And finally… Mary herself
How much blame should the Queen of Scots shoulder for her own demise?
Mary, Queen of Scots is often seen as the author of her own downfall. But, from the start, the odds were stacked against her. She was manipulated, she was subjected to repeated mutinies, she was assaulted and she was imprisoned.
As I argue in my recent book on Elizabeth and Mary, she could have been an excellent queen. When she moved to Scotland as queen at the age of 18, she encouraged religious toleration, engaged advisors from all the major clans and listened to their counsel, even when they were working against her. Elizabeth’s style of queenship, similarly predicated on expressing respect for her advisers and instituting religious toleration, was rightly praised.
When Elizabeth’s ministers undermined her, they did so by lying to her and going behind her back. By contrast, Mary’s advisors staged coups and tried to abduct their monarch – even the ones she thought she could trust, such as her treacherous halfbrother, the Earl of Moray.
Mary believed that the best way to protect herself was through marriage. Undoubtedly, her choice of husband was unwise in that her union with Lord Darnley only exacerbated her problems, but in reality she had no option that would have satisfied the Scottish lords.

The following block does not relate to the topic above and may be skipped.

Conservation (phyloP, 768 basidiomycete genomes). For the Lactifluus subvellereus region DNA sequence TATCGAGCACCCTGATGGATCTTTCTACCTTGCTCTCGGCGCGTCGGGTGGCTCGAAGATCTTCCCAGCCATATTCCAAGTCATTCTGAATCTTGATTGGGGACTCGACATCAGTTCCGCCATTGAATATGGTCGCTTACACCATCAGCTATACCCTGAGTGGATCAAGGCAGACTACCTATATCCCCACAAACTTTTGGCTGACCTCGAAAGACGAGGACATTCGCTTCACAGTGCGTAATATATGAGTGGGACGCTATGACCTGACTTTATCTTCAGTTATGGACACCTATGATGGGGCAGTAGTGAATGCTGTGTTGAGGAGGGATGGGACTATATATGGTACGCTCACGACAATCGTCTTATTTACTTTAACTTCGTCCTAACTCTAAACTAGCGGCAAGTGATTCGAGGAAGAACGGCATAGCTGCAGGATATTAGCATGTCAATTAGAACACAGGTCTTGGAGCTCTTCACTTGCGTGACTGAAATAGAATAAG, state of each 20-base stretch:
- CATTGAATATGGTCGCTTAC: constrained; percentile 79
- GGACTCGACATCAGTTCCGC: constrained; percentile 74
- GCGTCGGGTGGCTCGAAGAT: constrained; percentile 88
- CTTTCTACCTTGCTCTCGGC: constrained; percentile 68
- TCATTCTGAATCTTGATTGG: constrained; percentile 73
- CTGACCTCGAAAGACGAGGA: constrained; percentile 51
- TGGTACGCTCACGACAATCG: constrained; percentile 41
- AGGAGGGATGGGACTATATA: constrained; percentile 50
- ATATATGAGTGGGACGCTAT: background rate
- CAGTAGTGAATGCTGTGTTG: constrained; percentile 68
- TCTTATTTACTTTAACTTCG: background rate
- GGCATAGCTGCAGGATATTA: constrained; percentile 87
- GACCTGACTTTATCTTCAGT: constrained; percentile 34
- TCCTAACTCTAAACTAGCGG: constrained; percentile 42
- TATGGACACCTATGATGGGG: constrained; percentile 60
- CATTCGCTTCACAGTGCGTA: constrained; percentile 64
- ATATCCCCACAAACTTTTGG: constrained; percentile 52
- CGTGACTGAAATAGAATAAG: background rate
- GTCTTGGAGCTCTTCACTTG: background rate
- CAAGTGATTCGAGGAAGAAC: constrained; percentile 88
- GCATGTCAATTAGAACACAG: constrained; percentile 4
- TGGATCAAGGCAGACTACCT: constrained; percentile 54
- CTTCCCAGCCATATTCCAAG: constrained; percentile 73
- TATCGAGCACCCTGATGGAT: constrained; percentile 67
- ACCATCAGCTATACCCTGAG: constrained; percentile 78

Mary’s biggest mistake was to flee to England after she lost her throne. She was convinced that Elizabeth I would help her return to power. That support never materialised and, famously, the two never even met. Locked up in England with no prospect of release or escape, Mary became one of the most isolated figures in royal history. And that isolation undoubtedly played a part in her writing the letter that would lead to her execution: throwing her weight behind the ‘Babington Plot’ to assassinate Elizabeth I.
Monarchs are always surrounded by treachery, but Mary had not a single person she could trust. DISCOVER MORE FILM
Mary Queen of Scots, starring Saoirse Ronan as Mary and Margot Robbie as Elizabeth I, premieres in British cinemas on 18 January BOOK
Rival Queens: The Betrayal of Mary, Queen of Scots
by Kate Williams (Hutchinson, September 2018)
Mary’s biggest error was to flee to England. Here she became one of the most isolated royals in history
Mary’s execution shown in a c1613 watercolour. The queen “had not a single person she could trust,” writes Kate Williams